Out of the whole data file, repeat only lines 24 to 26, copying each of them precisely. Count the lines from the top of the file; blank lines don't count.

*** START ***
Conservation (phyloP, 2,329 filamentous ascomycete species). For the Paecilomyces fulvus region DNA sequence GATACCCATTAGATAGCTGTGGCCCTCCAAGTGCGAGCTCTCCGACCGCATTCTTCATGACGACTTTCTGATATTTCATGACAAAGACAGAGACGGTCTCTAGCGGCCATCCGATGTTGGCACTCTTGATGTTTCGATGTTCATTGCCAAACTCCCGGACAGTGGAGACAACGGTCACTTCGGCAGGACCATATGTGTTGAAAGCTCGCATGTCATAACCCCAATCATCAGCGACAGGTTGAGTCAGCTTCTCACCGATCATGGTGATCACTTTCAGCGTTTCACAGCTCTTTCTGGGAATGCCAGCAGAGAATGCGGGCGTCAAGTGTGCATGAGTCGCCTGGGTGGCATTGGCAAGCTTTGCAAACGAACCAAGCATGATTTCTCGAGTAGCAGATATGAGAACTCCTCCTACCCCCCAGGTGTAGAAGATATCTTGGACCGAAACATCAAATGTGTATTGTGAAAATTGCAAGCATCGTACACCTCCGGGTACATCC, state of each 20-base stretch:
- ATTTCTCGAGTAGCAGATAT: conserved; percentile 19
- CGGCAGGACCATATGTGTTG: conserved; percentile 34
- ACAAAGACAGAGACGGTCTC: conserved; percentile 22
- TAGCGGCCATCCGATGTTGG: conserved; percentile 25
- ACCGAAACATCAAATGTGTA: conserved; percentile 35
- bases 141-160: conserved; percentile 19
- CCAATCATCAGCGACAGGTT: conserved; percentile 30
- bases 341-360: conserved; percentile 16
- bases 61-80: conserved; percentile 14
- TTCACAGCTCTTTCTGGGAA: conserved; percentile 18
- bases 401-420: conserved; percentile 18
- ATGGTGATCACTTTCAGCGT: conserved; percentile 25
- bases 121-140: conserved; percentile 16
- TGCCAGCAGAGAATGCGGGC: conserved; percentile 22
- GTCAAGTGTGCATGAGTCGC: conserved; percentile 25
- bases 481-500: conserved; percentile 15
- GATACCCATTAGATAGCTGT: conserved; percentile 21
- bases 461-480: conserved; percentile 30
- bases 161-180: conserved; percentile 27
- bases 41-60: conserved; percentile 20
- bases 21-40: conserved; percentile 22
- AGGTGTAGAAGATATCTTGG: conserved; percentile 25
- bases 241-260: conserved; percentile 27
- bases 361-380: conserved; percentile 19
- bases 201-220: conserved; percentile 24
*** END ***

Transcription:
- bases 241-260: conserved; percentile 27
- bases 361-380: conserved; percentile 19
- bases 201-220: conserved; percentile 24